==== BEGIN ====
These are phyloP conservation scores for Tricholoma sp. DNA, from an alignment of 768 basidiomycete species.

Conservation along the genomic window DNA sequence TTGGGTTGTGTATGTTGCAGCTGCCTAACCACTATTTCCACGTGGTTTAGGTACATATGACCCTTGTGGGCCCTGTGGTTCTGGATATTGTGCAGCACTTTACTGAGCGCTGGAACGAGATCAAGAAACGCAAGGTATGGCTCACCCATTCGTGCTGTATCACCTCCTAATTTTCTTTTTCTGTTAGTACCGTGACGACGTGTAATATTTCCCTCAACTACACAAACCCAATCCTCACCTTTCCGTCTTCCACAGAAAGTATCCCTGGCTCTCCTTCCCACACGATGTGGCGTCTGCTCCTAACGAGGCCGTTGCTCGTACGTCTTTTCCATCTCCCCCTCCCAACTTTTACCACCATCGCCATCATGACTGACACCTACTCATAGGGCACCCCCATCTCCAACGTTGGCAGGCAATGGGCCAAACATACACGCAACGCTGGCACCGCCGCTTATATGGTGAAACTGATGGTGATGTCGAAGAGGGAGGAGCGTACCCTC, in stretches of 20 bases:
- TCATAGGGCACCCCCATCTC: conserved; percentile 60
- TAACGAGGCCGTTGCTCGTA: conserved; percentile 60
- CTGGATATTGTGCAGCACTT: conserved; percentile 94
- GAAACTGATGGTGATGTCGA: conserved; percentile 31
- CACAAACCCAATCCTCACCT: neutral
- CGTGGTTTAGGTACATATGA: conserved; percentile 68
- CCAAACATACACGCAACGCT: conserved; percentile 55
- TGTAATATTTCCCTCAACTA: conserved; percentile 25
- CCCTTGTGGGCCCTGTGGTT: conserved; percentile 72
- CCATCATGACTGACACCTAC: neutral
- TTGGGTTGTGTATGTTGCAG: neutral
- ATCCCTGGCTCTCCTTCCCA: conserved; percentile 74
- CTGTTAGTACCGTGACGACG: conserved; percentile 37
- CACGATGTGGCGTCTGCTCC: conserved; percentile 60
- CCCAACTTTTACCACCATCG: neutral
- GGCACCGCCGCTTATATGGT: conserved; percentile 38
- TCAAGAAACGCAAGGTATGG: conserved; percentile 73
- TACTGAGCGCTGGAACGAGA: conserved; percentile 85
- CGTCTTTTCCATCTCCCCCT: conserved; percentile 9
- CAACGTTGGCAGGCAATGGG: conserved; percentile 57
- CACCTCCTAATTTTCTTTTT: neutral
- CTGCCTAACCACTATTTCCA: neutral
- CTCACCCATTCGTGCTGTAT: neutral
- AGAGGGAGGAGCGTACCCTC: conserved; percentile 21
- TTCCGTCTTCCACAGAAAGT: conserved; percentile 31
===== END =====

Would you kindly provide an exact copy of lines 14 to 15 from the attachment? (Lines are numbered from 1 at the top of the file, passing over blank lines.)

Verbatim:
- ATCCCTGGCTCTCCTTCCCA: conserved; percentile 74
- CTGTTAGTACCGTGACGACG: conserved; percentile 37